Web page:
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Posts Tagged ‘poetry’


The poem “Ingratitude,” by William Shakespeare (1564-1616), is a lesson from the ages. It should be a part of the education of every child to learn to be grateful. Unfortunately, in America, few parents read Shakespeare and it seems that few parents understand the importance of teaching graciousness to their children. In fact, it is obvious that many American parents actually teach their children “ingratitude” as a “refined” vice. Perhaps for this reason Shakespeare’s poem “Ingratitude” was included in Mary E. Burt’s 1904 anthology entitled “Poems Every Child Should Know,” (#16). Does your child know any of the included poems, such as this one from Shakespeare?

Blow, blow, thou winter wind,

Thou are not so unkind

As man’s ingratitude;

Thy tooth is not so keen

Because thou are not seen,

Although thy breath be rude.

Freeze, freeze, thou bitter sky,

Thou dost not bite so nigh

As benefits forgot;

Though thou the waters warp,

Thy sting is not so sharp

As friend remembered not.

~~William Shakespeare (1564-1616)

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Veterans Day 2008 – In Flanders Fields 

Flanders Fields Cross

In Flanders Fields the poppies blow
Between the crosses, Row on Row
That mark our place; and in the sky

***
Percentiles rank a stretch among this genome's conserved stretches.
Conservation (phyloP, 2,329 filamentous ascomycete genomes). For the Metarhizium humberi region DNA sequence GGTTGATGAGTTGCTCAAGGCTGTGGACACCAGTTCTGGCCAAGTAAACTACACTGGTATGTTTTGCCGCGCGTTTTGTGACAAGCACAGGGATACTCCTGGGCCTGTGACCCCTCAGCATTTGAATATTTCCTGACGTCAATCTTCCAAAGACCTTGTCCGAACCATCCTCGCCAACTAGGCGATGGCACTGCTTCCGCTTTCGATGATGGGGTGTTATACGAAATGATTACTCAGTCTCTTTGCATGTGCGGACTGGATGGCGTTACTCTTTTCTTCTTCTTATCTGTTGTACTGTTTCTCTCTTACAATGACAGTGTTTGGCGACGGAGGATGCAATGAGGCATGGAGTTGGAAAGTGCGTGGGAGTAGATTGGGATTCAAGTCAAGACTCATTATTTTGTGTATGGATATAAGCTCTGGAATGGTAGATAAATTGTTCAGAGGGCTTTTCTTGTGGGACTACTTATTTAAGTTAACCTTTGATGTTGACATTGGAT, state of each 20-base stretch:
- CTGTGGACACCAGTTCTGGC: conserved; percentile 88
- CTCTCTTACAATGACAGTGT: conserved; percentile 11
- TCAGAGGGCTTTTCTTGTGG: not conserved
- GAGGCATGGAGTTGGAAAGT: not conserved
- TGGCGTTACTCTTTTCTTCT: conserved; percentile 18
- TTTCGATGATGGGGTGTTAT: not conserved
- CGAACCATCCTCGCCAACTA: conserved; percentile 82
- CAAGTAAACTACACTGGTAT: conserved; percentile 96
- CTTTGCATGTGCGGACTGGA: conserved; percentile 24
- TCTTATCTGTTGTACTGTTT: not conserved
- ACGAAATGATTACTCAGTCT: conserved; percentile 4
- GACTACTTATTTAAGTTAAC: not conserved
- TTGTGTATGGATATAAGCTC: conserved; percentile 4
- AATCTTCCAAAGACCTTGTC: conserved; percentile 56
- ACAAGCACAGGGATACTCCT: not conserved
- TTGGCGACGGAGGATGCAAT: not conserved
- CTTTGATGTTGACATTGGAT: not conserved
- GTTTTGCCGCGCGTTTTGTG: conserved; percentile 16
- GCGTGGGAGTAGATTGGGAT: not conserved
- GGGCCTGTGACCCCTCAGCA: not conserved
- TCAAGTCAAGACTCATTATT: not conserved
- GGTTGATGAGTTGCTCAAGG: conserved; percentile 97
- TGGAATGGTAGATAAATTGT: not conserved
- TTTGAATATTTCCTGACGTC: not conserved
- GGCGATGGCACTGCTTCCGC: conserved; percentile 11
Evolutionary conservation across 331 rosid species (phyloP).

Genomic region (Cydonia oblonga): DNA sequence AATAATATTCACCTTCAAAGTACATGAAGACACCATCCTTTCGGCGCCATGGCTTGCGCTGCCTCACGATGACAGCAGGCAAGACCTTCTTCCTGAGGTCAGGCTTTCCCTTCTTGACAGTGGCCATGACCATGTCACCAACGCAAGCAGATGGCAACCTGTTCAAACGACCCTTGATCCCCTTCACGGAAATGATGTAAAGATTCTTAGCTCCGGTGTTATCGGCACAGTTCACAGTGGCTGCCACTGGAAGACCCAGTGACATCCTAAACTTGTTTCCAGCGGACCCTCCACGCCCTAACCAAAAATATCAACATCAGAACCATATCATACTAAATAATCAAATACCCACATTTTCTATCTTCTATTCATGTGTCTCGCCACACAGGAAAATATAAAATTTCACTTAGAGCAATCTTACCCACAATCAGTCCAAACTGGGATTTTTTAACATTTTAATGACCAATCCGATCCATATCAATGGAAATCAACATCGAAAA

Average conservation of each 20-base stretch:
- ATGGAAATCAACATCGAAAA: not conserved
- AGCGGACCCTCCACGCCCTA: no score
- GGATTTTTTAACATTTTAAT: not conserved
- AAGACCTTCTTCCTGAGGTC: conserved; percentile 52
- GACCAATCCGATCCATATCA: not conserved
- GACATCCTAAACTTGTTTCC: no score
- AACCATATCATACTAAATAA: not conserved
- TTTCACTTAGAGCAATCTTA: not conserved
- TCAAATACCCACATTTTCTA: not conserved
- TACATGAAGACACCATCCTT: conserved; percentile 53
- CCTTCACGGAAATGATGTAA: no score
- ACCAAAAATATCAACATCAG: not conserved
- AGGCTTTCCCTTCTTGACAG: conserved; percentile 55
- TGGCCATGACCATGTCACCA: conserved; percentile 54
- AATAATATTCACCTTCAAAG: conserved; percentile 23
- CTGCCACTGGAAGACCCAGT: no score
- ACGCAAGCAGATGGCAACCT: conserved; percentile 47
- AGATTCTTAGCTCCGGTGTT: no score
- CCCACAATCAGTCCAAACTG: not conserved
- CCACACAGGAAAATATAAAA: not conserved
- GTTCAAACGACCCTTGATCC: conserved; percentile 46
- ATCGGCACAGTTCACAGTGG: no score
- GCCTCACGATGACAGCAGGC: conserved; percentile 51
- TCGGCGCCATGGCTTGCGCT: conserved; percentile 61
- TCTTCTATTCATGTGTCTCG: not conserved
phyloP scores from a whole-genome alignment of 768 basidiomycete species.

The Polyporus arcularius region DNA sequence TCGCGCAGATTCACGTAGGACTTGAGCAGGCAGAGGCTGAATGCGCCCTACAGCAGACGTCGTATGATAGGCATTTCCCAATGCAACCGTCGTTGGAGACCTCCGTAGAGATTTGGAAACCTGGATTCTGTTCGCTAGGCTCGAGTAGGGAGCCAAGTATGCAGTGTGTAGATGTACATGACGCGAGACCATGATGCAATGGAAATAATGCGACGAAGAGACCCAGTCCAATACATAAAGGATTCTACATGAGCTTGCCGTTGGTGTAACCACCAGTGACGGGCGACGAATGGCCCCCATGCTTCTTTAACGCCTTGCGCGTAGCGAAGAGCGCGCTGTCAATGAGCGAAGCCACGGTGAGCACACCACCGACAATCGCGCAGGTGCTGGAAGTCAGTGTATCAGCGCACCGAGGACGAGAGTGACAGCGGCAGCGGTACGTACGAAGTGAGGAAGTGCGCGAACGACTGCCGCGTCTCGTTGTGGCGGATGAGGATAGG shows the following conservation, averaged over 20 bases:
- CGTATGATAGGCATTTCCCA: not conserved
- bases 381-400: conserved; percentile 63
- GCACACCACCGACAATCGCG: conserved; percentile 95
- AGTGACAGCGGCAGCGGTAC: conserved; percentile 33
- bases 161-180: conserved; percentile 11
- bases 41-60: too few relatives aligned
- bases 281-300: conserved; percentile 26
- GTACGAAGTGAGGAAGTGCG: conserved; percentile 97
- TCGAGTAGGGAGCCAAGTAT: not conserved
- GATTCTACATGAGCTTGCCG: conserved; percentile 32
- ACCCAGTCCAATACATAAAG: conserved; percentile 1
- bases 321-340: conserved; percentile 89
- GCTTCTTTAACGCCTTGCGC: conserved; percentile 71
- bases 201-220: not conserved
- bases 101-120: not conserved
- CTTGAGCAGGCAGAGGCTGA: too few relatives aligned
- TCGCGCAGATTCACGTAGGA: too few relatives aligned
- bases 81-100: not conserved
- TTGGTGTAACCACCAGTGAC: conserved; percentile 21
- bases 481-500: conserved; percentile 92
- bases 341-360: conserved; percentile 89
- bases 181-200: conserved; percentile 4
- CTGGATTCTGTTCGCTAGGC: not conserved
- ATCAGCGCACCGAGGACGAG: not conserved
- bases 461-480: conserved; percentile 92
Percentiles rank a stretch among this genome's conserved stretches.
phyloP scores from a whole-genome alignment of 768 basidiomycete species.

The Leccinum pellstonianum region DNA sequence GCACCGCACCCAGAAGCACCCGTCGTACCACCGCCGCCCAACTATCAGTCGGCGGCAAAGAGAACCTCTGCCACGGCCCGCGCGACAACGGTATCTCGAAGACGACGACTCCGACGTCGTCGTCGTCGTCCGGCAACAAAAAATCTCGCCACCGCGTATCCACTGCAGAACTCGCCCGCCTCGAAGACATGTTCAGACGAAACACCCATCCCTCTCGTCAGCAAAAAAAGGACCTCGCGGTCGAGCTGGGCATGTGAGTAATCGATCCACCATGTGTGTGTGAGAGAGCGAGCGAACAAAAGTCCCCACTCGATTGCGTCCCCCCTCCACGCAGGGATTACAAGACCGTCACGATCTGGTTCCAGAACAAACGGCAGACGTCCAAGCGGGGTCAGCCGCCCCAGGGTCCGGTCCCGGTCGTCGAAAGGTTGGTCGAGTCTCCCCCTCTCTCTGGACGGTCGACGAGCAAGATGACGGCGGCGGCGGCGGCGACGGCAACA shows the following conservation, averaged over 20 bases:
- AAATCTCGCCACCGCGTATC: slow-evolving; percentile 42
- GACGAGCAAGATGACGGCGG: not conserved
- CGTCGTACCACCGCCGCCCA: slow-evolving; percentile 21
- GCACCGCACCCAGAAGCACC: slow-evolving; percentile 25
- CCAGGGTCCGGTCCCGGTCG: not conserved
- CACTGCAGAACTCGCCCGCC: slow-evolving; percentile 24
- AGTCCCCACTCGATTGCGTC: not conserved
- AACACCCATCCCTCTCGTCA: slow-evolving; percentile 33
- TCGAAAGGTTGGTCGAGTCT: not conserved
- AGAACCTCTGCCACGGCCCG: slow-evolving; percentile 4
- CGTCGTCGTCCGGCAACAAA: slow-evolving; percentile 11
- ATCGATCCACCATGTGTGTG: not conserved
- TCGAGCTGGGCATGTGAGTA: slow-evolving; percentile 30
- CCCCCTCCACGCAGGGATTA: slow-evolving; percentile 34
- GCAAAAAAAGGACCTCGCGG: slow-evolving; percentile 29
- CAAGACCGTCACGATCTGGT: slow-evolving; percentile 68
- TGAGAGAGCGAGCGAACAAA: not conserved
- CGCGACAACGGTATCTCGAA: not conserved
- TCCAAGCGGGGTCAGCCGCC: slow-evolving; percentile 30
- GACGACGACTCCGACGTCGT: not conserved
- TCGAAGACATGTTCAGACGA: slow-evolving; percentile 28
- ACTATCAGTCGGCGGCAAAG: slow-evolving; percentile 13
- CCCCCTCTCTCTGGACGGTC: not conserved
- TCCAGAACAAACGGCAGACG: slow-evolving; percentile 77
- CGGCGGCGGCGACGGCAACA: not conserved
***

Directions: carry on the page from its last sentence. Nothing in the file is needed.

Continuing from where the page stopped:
The larks, still bravely singing, fly
Scarce heard amid the guns below.

We are the Dead. Short days ago
We lived, felt dawn, saw sunset glow,
Loved and were loved, and now we lie
In Flanders fields.

Take up our quarrel with the foe:
To you from failing hands we throw
The torch; be yours to hold it high.
If ye break faith with us who die
We shall not sleep, though poppies grow
In Flanders fields.

Colonel John McCrae, a Canadian physician, also died in France, the same year as my great aunt’s husband, Frank Heming, a casualty of World War I. In 1916 McCrae was Chief of Medical Services at a Canadian Hospital in France, where wounded soldiers from Arras were received. His poem remains one of the most memorable war poems. It is a lasting legacy of the terrible battle in the Ypres Salient in the spring of 1915. Poppies sprout best in newly cultivated soil and, when this was written, the entire Western Front was covered with poppies blooming as never before seen on the freshly dug graves.

Thank You Veterans of 2008

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The Blog of a Nobody


I’m nobody! Who are you?
Are you nobody, too?
Then there ‘s a pair of us — don’t tell!
They ‘d banish us, you know.

How dreary to be somebody!
How public, like a frog
To tell your name the livelong day
To an admiring bog!

~~Emily Dickenson

We can only imagine what American poetess Emily Dickinson (1830–1886) could have accomplished with a blog. Or would it have, in fact, been much less than she accomplished without one?

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